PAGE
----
Self management of chronic kidney disease - 2016's Research Paper of the Year

Dr Thomas Blakeman, Clinical Senior Lecturer in Primary Care at Manchester University, and GP in Leeds

Disclosure of early stage Chronic Kidney Disease (CKD) in primary care: views and experiences of patients involved in a trial to support self-management.1
Gavin Daker-White, Anne Rogers, Anne Kennedy, Thomas Blakeman, Christian Blickem and Carolyn Chew-Graham

Early stage CKD is an asymptomatic “pre-condition” where clinical monitoring (or treatments in certain circumstances) and self-management of lifestyle are seen as key to preventing potentially serious health problems further down the line. Thus, at the time when the study was conducted (2012-2014), through the Quality and Outcomes Framework (QOF), UK general practice was financially incentivised to diagnose, monitor and support management for people with CKD. Incentivised management focused on blood pressure control to maintain cardiovascular health and prevent progression of kidney disease.2 However, CKD is more common in the context of multimorbidity and some GPs might be concerned about over burdening patients with a diagnosis which some view as a normal part of the ageing process.3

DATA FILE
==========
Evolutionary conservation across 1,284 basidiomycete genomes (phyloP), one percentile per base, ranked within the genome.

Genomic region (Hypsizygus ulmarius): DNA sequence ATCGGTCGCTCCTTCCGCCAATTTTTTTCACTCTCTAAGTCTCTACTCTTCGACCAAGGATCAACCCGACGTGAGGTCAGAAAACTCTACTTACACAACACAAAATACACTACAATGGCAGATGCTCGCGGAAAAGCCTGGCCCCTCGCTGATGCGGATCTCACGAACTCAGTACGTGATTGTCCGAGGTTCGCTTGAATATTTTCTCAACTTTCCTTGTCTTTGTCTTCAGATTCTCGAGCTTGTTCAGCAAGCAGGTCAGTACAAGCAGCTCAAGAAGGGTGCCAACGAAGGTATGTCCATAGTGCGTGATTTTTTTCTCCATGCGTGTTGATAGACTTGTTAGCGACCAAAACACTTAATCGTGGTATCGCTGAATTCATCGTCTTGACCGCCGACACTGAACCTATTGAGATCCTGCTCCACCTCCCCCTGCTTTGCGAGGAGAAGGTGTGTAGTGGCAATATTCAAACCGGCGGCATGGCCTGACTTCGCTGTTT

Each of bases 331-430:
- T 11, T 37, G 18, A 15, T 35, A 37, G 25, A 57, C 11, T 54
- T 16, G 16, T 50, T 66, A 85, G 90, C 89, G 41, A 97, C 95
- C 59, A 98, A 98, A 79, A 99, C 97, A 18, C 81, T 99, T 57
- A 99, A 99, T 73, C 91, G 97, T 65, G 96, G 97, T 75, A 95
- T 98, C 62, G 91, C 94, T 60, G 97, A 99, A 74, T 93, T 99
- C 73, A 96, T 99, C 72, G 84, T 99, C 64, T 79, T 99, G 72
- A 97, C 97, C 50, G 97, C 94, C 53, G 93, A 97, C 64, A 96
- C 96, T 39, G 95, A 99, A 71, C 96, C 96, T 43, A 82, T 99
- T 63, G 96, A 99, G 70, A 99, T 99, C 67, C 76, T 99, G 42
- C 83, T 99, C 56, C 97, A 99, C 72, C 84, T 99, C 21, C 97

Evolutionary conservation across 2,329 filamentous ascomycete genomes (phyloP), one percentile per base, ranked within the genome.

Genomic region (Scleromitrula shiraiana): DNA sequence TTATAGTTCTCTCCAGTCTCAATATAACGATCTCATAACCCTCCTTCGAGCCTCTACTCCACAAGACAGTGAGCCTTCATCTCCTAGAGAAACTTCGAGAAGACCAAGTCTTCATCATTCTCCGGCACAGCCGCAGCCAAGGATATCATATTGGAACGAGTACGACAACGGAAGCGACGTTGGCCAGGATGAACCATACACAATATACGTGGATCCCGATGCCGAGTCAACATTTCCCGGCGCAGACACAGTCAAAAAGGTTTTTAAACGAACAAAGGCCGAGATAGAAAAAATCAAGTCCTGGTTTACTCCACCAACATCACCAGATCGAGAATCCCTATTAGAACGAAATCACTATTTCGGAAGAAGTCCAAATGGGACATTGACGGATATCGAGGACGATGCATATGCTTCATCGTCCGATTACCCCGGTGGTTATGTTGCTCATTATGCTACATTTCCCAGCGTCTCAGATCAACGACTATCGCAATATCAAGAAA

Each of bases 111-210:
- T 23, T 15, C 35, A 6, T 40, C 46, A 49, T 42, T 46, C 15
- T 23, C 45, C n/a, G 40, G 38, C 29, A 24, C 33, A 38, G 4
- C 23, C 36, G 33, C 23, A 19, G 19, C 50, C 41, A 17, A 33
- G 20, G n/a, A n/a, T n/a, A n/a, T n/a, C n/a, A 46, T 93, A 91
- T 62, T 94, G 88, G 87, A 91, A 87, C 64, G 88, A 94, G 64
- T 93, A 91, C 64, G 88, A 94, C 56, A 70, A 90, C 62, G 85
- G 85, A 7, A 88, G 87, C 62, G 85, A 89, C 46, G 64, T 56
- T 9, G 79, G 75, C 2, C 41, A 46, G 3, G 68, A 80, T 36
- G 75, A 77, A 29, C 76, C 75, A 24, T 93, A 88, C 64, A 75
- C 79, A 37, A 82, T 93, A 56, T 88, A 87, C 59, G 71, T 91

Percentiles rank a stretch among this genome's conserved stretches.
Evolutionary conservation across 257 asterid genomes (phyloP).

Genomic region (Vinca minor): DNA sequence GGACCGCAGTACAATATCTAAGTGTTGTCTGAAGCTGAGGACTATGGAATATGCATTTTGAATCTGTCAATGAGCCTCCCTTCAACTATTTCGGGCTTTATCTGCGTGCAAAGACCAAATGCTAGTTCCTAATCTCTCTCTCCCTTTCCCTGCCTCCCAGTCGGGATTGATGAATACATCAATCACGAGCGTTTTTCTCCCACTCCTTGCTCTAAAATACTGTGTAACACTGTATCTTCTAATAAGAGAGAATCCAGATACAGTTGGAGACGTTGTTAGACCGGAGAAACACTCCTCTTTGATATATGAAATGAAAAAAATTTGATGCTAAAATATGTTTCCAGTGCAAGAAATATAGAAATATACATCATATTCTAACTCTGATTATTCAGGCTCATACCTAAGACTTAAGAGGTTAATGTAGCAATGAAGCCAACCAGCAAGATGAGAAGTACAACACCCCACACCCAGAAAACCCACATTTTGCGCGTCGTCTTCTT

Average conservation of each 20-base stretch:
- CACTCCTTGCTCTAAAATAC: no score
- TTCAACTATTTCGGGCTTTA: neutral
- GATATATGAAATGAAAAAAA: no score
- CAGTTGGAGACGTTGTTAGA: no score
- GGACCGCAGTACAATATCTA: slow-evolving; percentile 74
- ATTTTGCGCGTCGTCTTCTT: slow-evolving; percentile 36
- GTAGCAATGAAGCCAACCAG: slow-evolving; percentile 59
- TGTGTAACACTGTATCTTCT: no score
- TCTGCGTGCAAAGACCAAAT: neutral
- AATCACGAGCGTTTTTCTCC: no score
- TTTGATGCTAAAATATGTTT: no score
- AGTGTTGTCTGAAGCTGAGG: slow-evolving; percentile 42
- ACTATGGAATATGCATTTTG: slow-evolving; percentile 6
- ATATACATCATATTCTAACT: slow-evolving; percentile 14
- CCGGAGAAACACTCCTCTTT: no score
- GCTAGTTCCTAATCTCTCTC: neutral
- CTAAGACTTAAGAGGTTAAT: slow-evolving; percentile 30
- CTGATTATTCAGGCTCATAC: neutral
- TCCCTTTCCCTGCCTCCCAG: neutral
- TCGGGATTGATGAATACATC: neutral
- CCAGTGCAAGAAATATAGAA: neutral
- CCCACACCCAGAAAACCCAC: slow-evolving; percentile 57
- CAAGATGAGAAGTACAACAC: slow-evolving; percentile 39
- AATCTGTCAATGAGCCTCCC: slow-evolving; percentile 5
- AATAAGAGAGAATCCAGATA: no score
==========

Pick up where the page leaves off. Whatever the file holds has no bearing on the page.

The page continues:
In order to explore patients’ experiences of the diagnostic disclosure of CKD in primary care settings, we interviewed 26 patients who had previously been recruited to an intervention trial in early stage CKD.4 In the qualitative interview study, patients were selected in order to explore a range of experiences and opinions within a comparative case study design.